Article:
Bariatric Surgery Works, But Do Effects Last?

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Bariatric (weight loss) surgery works. A severely obese person (BMI > 40) might lose 50 percent of his or her excess body fat in the first year after such surgery. One question that has lingered for decades is, how long do such effects last? Do people gain back the weight that they've lost and, if so, how quickly does that happen?

These are important issues — the surgery is expensive, and in some types in which the gastrointestinal tract is substantially rearranged, a number of side effects can occur. Some are minimal, but others, such as nutritional deficiencies, will have to be dealt with for the rest of the person's life.

A new study reported in JAMA Surgery investigates the long-term durability of weight loss after bariatric surgery. Led by Dr. Matther L. Maciejewski from the Durham Veterans Affairs Medical Center in Durham, NC, the researchers used data on mostly (over 73 percent) male veterans from the federal Veterans Administration. Participants' BMIs on average ranged from 43 to 48, putting them in the extremely obese category. They underwent one of 3 types of bariatric surgery1: about 1800 had Roux-en-Y gastric bypass (RYGB); about 250 had adjustable gastric banding (AGB); about 380 had Sleeve gastrectomy (SG); and about 5300 served as weight-matched non-operated controls. The men in each group averaged between 52 and 53 years old.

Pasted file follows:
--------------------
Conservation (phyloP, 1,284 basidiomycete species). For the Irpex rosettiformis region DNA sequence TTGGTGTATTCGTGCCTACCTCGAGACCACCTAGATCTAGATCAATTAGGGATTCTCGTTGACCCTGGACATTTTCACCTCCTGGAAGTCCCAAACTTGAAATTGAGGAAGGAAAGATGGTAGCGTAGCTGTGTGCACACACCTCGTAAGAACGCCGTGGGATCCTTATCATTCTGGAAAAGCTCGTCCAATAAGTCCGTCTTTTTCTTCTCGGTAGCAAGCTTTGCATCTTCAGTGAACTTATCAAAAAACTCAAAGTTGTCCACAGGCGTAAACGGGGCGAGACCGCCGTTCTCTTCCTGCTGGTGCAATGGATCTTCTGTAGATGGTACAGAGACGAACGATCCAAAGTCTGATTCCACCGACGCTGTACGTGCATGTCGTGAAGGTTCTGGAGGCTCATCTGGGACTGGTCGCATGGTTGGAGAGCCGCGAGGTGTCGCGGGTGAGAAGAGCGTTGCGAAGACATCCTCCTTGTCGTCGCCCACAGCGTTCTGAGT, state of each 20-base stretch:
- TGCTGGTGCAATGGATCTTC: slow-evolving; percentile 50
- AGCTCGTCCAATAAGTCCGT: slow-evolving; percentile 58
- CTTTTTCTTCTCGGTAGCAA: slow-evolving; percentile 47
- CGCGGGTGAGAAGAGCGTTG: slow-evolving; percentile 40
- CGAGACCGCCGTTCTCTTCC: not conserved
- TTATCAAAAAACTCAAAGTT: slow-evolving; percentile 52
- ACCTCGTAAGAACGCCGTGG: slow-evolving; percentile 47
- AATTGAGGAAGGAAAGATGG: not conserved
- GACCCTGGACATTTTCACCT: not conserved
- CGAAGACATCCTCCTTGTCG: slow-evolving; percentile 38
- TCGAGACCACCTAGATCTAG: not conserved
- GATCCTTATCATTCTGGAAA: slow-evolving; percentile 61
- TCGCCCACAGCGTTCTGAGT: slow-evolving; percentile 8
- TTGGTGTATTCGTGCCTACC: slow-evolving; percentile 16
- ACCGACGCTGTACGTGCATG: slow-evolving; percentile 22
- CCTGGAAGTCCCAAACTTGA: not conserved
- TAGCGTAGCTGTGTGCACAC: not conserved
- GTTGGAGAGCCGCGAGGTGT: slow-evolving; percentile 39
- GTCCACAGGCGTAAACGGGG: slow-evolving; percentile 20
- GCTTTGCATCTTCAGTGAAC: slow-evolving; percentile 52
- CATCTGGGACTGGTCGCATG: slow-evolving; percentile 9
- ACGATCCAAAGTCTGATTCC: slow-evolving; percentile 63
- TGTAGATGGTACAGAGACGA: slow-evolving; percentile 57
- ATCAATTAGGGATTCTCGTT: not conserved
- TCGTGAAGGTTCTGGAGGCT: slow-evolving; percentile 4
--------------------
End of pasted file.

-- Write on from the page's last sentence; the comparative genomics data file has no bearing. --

Four years post-surgery, all the different surgeries resulted in a loss of initial body weights: 28 percent in the RYGB group, 11 percent in the AGB group, and 18 percent in the SG group, indicating a substantially larger loss with RYGB.

By the 10th year post-surgery, the RYGB group lost 21 percent more of their baseline weight than did the non-surgical control group: a difference that was statistically significant — the RYGB group had lost nearly 29 percent of their initial body weight at that time, while the control group lost only about 7 percent

These results are important because, first they substantiate earlier findings that RYGB surgeries are more effective than other types of bariatric procedures, and that such conclusions hold for men as well as women — much of the earlier work had been done on mostly female populations.